The torque / speed curve predicted by SRDESIGN, assuming an asymmetric half190
bridge converter is shown in fig. 7.11a. At each operating speed the rms current,
commutation ratio, output power and losses (as predicted by SRDESIGN) are given
in Table 7.3. A current chopping level of 13.425A is sufficient for the motor to
produce 25.5Nm of torque at 1500rpm. The torque output is maintained fairly
constant for a wide range of operating speeds. Beyond 750rpm, torque begins to
fall (but not significantly) as the commutation ratio is reduced from 1.0 to 0.761
at 1500rpm. The efficiency curve for the asymmetric half-bridge powered motor
is given in fig. 7.11b. It is shown that the motor efficiency climbs to above 80%
at 500rpm and reaches 91% at the rated speed of 1500rpm. Every confidence was
placed on the computation of copper loss at room temperature, as the phase
winding resistance was computed to be equal to the measured value of 0.812.
However it must be pointed out that any temperature rise in the phase winding and
its resultant effect on winding resistance was neglected in this exercise. An 80°C
increase in winding temperature is specified as the maximum level for class B
motor operation. The 5-phase motor rated rms current density never exceeds 6.5A
/ mm2. This figure is modest for a fan-cooled industrial drive [8] and winding
temperature was therefore not expected to exceed the specification. It was
estimated that at 1500rpm, efficiency would fall to 90.05%, if the winding
temperature was to rise to 100°C.
The simulated torque / speed curve of the 5-phase prototype employing the shared
switch power converter is shown in fig. 7.12a. SRDESIGN simulated performance
data is given in Table 7.4. It is demonstrated that a higher current chopping level
of 14.5A is required to maintain full load torque at 1500rpm. This is due to the
operating requirements of this converter which result in reduced negative volts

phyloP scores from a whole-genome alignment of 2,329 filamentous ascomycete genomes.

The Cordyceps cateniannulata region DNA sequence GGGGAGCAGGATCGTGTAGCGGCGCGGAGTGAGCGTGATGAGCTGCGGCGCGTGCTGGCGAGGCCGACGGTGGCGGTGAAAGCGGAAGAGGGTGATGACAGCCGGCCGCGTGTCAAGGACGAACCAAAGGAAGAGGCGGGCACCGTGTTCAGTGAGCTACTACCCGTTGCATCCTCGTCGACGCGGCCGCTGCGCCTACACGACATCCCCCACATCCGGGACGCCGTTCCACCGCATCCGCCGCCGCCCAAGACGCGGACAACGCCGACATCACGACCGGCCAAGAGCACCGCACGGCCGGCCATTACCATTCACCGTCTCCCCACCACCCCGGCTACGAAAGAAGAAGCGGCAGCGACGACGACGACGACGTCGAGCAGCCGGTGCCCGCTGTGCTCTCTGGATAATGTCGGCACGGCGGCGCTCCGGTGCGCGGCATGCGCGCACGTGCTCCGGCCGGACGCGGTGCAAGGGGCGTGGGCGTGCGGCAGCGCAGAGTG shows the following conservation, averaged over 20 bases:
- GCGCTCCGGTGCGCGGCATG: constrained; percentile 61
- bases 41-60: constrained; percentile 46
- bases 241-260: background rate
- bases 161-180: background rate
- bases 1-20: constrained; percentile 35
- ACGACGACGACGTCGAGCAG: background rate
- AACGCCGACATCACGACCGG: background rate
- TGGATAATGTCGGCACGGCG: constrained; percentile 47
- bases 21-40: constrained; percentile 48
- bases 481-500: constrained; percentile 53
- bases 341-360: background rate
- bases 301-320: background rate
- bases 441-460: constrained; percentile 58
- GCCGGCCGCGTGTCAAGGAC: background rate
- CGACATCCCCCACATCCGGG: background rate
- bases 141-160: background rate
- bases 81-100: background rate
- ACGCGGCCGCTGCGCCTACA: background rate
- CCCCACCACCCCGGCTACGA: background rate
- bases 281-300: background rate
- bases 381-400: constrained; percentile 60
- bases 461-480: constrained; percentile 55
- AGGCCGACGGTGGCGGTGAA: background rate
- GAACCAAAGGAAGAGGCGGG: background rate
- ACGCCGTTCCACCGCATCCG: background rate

upon commutation. Therefore, in order to reduce the phase current to zero before
entering the regenerative region, commutation is advanced. As a result, torque falls
off faster as the speed increases, from 31.5Nm at 200rpm to 25.5Nm at rated
speed. However, this requirement does not impose a penalty on the efficiency of
the 5-phase motor, as fig. 7.12b suggests. The additional copper losses incurred
are counterbalanced by the reduced iron loss resulting from lower operating flux
densities. Efficiency is maintained above 90% at rated speed.
191
Torque
Nn
30.00-
25.00-
20.00-
15.00-
10.00-
5.00-
0.00
0.00
5001.00
1000.00
Speed
1
1500.00r/nin
Fig. 7.11a Torque / speed curve predicted by SRDESIGN (asymmetric half-bridge
converter).
Efficiency
%
100.00-
80.00-
60.00-
40.00
20.00
0.00 0.00
500.00
1000.00
Speed
1500.00r/nin
Fig. 7.11b Efficiency / speed curve predicted by SRDESIGN (asymmetric halfbridge converter).
192
Value Units
Parameter
10 poles
8 poles
0.250 mm
15.000 mm
100.000 mm
165.000 mm
10.750 mm
150.000 mm
0.275 rad
0.340 rad
40.000 mm
600.000 Volts
160 Turns
1.320 mm
Normal
Automatic angle selection
Single
Short flux loops
Number of stator poles
Number of rotor poles
Air gap length at alignment
Inter-polar air gap depth
Rotor diameter
Stator outside diameter
Stator back iron width
Core length
Stator pole arc
Rotor pole arc
Shaft diameter
Supply voltage
Turns per phase
Chosen wire diameter
Switching strategy
Angle control technique
Stepping mode
Winding configuration
Speed results for phase current of
(r/min)
Torque
(Nm)
100.000
200.000
300.000
400.000
500.000
600.000
700.000
800.000
900.000
1000.000
1100.000
1200.000
1300.000
1400.000
1500.000
28.808
28.762
28.716
28.670
28.624
28.577
28.620
28.372
27.996
27.635
27.230
26.801
26.373
26.017
25.523
Speed
corn
ratio
1.000
1.000
1.000
1.000
1.000
1.000
0.977
0.946
0.917
0.888
0.861
0.834
0.809
0.784
0.761
RMS
current
7.974
8.003
8.033
8.062
8.091
8.120
8.050
7.950
7.856
7.764
7.677
7.593
7.511
7.429
7.355
Pout
(W)
301.678
602.389
902.134
1200.912
1498.723
1795.568
2097.929
2376.883
2638.573
2893.910
3136.638
3367.903
3590.308
3814.324
4009.095
13.425A.
Power
Loss/W
Efficiency
(%)
266.863
277.427
288.957
301.454
314.917
329.347
337.011
342.719